A project I've been tracking since my first post on it last September.
Here's a recap…
Somali/Canadian rapper K'naan will make his big screen acting debut in an adaptation of a Belgian Congo period romance novel titled The Catastrophist, written by Ronan Bennett.
British filmmaker Nick Broomfield will direct.
Naturally, the love story is between 2 white characters, while the central African country (under Belgian colonial rule at the time this story takes place, sometime in the late 50s, early 60s) plays gracious (or maybe indignant) host.
Here's Amazon's synopsis of the novel:
James Gillespie, a disillusioned Irish historian turned novelist, has arrived in the Congo on the eve of independence, hoping to reunite with his Italian lover, Ines. The two had once been passionately involved in Europe, but Ines's job as a journalist took her to the Congo, where her Communist leanings have kept her. Ines is an enthusiastic supporter of Patrice Lumumba, and her journalism reflects her bias. Gillespie, on the other hand, has a novelist's broader view, and his ability to see all facets of the issue simultaneously keeps him from choosing sides and drives a wedge between him and Ines. As she becomes more involved with Lumumba and his followers, he is befriended by an American CIA agent whom Ines suspects of being an enemy. When the political situation heats up, she puts herself increasingly in harm's way until, at last, Gillespie must put his own life on the line to save hers… The Catastrophist is a love story, a historical novel, a troubling reflection on Africa's ongoing political upheaval.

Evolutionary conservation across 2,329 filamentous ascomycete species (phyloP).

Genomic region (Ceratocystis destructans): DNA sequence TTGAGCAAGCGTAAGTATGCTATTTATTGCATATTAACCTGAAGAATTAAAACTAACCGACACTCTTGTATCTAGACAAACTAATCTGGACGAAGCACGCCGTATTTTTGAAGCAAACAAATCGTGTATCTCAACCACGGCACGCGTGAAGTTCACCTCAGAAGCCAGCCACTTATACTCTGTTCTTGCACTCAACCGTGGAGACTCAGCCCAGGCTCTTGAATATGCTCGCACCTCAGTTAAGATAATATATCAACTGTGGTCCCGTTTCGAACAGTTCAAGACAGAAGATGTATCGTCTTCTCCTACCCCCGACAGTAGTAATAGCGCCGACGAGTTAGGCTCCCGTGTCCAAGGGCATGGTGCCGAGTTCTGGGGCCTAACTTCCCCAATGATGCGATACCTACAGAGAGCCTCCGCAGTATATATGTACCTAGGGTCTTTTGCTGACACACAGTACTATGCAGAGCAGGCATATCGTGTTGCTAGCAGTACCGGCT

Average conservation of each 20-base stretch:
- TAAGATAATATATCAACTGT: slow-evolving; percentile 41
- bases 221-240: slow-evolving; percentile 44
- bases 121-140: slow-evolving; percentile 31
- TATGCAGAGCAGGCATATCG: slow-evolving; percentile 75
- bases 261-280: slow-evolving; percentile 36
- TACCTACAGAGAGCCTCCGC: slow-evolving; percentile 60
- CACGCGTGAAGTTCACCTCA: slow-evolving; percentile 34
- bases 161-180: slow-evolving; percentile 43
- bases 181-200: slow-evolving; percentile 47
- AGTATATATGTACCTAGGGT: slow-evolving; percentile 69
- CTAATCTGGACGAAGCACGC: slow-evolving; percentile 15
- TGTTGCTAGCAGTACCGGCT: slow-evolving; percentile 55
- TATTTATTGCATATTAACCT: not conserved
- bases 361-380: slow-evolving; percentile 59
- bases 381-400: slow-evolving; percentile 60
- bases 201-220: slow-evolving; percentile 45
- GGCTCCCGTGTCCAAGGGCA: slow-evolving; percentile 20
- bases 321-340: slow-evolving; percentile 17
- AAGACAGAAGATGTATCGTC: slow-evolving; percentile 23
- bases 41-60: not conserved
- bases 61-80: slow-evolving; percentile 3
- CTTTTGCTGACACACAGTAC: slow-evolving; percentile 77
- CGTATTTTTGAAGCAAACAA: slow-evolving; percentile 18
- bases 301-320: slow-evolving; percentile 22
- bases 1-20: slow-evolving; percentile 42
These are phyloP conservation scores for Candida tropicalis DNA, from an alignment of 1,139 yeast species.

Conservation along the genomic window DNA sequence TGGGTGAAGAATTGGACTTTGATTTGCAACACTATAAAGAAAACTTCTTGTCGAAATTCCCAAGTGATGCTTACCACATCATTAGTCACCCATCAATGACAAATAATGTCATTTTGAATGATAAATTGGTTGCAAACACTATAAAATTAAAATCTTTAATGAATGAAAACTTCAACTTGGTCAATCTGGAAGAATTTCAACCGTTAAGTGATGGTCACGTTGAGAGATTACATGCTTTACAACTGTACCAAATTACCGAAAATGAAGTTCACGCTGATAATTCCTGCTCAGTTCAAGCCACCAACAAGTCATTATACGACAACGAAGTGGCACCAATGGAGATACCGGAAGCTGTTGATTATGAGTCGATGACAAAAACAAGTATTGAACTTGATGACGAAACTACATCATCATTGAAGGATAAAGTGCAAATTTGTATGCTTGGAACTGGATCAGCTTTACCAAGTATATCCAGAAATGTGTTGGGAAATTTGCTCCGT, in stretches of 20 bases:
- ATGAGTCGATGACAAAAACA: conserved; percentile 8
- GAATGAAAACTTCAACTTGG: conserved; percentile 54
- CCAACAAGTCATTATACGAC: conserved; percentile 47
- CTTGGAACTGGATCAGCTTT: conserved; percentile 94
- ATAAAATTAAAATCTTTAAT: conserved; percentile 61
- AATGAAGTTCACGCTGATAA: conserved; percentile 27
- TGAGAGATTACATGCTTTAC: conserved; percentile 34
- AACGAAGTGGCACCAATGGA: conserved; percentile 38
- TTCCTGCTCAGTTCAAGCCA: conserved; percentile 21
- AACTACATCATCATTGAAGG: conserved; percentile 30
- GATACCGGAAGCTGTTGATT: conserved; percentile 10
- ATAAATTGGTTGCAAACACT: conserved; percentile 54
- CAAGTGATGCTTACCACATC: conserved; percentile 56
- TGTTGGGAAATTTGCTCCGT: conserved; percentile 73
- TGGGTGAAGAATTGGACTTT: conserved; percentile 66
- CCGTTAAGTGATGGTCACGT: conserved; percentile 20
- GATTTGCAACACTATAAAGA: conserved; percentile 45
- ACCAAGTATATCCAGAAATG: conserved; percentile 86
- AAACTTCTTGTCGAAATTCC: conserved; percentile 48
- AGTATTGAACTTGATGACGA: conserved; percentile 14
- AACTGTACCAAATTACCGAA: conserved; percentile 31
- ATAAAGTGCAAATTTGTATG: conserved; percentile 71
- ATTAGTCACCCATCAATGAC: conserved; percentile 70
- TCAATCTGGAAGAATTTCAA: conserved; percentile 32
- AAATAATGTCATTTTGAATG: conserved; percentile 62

Call it Out Of Africa, the sequel…? Reductive, but you get my point… I hope.
The book, which I'll readily admit I'm not familiar with, was a bestseller after it was published in 2007.
It's been revealed this morning that Dan Stevens from hit UK TV series Downton Abbey, and Frieda Pinto will star. It's not clear, but I'm assuming Stevens will play James Gillespie and Pinto will play Ines, his Italian lover. She's Indian by the way.
Filming is due to start in Tanzania in February 2013.
I had an immediate negative reaction to this project when I first learned of it for what I think should be obvious reasons. But I'll save my commentary for after I've actually read the book, or seen the film, and won't give in to knee-jerk reactions. But, frankly, from my Afrocentric POV, history just isn't on the side of films made about stories like this.
What role K'naan will play isn't yet known. Although my guess is that he'll represent the locals – maybe a, shall we say, *tour guide* of some sort, for our white hero, or his damsel in distress.
Now excuse me while I go re-watch Raoul Peck's Lumumba in the meantime… and then after that, I'll fast-forward to this century and revisit Djo Tunda Wa Munga's big *fuck you* to the *establishment*, Viva Riva!